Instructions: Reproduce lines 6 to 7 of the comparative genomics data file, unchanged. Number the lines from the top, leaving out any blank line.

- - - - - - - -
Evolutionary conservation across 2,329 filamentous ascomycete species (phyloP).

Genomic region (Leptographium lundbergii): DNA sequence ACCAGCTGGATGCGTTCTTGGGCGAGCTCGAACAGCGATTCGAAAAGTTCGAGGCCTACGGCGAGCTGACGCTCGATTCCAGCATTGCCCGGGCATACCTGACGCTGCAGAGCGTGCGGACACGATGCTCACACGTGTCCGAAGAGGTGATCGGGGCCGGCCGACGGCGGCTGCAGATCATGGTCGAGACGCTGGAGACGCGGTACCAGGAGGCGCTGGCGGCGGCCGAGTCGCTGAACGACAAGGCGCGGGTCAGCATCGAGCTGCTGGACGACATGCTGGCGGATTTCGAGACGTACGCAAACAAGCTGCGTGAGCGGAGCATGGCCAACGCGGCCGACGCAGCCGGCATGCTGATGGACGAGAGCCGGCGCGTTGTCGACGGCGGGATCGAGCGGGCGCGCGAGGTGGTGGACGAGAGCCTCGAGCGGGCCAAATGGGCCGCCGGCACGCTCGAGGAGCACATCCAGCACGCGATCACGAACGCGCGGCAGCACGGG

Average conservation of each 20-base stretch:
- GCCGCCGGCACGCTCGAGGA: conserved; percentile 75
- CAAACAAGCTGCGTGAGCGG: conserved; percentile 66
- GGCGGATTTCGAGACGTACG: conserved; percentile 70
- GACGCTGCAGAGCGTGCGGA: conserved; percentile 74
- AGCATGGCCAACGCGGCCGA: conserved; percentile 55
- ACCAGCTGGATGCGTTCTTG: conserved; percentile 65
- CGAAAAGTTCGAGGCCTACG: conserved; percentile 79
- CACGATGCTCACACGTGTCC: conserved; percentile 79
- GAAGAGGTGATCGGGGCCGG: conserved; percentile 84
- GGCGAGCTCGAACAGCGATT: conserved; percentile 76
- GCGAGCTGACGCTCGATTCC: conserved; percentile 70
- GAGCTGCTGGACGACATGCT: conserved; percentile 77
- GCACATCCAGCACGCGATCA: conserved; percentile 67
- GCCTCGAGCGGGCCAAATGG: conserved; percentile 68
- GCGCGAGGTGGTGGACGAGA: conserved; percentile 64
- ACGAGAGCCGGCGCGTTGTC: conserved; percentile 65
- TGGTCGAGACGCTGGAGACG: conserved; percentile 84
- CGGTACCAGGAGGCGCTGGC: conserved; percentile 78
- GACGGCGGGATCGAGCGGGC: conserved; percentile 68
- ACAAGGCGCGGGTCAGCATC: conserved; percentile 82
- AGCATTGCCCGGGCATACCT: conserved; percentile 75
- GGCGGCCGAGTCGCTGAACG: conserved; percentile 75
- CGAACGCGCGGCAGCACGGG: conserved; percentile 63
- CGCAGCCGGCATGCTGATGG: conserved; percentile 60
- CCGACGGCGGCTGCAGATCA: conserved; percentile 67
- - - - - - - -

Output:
- GGCGGATTTCGAGACGTACG: conserved; percentile 70
- GACGCTGCAGAGCGTGCGGA: conserved; percentile 74